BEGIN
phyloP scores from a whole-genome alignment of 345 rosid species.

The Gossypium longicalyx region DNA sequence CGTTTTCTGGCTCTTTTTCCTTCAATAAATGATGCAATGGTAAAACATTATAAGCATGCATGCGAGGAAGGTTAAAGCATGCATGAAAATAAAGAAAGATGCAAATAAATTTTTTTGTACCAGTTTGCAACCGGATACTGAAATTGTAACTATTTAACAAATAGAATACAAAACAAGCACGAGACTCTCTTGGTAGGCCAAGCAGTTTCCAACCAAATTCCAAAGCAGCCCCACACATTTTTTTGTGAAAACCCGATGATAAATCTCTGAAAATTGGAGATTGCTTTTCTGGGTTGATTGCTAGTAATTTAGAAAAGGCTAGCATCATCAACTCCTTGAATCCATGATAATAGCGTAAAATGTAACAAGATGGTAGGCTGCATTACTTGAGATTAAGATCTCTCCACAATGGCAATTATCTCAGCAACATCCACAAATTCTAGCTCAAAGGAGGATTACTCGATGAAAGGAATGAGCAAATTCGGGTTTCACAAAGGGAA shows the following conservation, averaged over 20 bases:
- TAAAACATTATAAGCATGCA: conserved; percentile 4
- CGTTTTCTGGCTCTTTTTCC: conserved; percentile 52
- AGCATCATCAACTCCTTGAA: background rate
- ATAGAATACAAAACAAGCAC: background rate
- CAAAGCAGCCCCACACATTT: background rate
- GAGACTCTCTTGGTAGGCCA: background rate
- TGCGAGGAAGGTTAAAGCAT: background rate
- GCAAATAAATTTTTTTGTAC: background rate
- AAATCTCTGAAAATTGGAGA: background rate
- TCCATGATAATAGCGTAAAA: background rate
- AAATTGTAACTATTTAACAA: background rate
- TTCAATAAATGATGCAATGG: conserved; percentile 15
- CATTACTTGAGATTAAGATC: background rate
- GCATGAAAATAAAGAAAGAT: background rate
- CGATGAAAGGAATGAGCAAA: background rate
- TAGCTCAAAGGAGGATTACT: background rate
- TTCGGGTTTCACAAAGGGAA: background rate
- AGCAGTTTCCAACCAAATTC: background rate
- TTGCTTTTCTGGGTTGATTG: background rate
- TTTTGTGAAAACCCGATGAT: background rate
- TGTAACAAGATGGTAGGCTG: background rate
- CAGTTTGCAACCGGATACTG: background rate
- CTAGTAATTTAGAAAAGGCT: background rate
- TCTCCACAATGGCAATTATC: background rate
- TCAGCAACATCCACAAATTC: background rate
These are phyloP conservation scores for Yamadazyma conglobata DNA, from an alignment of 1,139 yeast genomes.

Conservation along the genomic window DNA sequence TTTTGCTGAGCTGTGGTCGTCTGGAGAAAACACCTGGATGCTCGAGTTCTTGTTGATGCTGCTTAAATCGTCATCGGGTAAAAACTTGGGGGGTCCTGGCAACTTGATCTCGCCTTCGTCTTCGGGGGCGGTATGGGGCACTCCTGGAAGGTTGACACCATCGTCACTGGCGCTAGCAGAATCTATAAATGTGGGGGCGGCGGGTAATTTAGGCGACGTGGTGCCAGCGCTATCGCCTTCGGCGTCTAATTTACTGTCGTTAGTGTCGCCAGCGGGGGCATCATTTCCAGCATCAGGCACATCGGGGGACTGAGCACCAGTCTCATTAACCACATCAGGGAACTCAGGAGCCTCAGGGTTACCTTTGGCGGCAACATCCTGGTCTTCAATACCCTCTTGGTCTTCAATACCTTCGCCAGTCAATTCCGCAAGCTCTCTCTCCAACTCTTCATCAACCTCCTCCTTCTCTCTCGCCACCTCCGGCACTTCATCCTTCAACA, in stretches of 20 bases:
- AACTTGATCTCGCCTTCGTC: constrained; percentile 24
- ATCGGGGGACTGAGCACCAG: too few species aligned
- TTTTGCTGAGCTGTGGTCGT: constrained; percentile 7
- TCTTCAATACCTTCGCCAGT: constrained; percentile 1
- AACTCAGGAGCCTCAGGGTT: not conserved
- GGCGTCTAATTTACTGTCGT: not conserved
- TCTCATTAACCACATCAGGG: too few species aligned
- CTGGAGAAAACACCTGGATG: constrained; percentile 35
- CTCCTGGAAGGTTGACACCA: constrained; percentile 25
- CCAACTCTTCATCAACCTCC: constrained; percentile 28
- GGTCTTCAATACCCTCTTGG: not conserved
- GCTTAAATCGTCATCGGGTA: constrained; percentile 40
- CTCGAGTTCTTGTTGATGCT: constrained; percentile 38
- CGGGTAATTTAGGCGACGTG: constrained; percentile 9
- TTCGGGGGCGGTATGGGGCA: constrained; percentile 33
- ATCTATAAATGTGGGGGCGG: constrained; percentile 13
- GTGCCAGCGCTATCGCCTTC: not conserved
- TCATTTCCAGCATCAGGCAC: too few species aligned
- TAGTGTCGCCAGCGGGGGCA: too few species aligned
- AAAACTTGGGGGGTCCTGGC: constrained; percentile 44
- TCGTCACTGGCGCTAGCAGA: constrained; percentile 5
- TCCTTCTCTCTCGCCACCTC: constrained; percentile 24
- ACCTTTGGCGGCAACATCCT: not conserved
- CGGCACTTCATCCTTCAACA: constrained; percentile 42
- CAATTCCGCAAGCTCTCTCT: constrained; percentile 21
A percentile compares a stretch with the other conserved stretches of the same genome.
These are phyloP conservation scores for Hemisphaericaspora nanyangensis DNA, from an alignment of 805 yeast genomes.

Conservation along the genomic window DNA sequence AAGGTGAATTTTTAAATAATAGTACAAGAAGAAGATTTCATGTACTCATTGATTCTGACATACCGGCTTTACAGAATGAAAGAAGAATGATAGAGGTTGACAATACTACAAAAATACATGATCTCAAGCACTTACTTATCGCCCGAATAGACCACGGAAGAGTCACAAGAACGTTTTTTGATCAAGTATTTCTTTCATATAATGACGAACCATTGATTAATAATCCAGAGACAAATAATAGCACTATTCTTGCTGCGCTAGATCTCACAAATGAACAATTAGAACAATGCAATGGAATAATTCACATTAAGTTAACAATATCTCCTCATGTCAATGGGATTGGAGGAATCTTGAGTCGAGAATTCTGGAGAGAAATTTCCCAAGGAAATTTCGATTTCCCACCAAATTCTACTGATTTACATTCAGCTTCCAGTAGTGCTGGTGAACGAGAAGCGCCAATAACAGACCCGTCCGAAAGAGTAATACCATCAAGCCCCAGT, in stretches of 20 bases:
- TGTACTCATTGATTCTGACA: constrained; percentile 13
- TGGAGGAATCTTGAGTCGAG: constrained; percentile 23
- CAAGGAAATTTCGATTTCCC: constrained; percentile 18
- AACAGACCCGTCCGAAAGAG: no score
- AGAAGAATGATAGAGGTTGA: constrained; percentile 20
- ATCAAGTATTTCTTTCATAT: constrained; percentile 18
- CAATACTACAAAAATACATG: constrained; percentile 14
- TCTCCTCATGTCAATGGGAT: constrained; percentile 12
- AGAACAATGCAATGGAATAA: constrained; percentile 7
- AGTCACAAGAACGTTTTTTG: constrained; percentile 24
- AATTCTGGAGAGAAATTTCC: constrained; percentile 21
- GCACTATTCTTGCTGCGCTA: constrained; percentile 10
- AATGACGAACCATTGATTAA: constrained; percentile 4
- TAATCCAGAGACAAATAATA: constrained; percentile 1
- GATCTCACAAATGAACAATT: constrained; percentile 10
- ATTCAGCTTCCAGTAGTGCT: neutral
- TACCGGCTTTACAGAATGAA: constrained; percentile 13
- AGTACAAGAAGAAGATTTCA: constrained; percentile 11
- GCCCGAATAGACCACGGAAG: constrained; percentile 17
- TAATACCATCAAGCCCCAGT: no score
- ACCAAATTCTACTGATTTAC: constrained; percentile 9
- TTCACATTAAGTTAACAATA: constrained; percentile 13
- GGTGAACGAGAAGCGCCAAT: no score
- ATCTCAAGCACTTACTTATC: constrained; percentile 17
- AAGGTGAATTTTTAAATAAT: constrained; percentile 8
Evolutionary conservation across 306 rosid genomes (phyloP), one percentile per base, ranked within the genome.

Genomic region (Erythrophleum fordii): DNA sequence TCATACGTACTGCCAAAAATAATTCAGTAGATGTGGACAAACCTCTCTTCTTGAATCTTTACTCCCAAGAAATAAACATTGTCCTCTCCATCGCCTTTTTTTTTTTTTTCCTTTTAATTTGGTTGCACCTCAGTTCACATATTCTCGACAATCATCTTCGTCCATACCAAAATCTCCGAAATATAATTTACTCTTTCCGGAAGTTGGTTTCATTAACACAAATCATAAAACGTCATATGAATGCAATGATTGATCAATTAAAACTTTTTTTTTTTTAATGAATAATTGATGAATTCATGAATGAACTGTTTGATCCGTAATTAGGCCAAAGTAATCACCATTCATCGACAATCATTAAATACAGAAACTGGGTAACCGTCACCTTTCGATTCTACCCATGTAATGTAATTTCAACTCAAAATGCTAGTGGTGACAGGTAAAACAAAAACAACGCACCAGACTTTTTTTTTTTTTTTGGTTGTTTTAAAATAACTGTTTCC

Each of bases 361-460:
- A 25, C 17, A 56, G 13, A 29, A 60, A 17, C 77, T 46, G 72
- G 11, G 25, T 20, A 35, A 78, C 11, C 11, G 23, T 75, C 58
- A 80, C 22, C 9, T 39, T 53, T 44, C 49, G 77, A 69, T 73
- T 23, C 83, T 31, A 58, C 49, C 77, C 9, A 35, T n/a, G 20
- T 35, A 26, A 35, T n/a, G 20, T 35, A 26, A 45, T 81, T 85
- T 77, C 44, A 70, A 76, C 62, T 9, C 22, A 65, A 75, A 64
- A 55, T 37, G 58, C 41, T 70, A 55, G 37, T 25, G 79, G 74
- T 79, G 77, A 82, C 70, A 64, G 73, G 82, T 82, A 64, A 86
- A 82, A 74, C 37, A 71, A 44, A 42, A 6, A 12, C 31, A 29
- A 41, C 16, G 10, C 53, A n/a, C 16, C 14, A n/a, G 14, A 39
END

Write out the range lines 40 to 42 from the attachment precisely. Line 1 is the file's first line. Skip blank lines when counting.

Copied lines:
- GGTCTTCAATACCCTCTTGG: not conserved
- GCTTAAATCGTCATCGGGTA: constrained; percentile 40
- CTCGAGTTCTTGTTGATGCT: constrained; percentile 38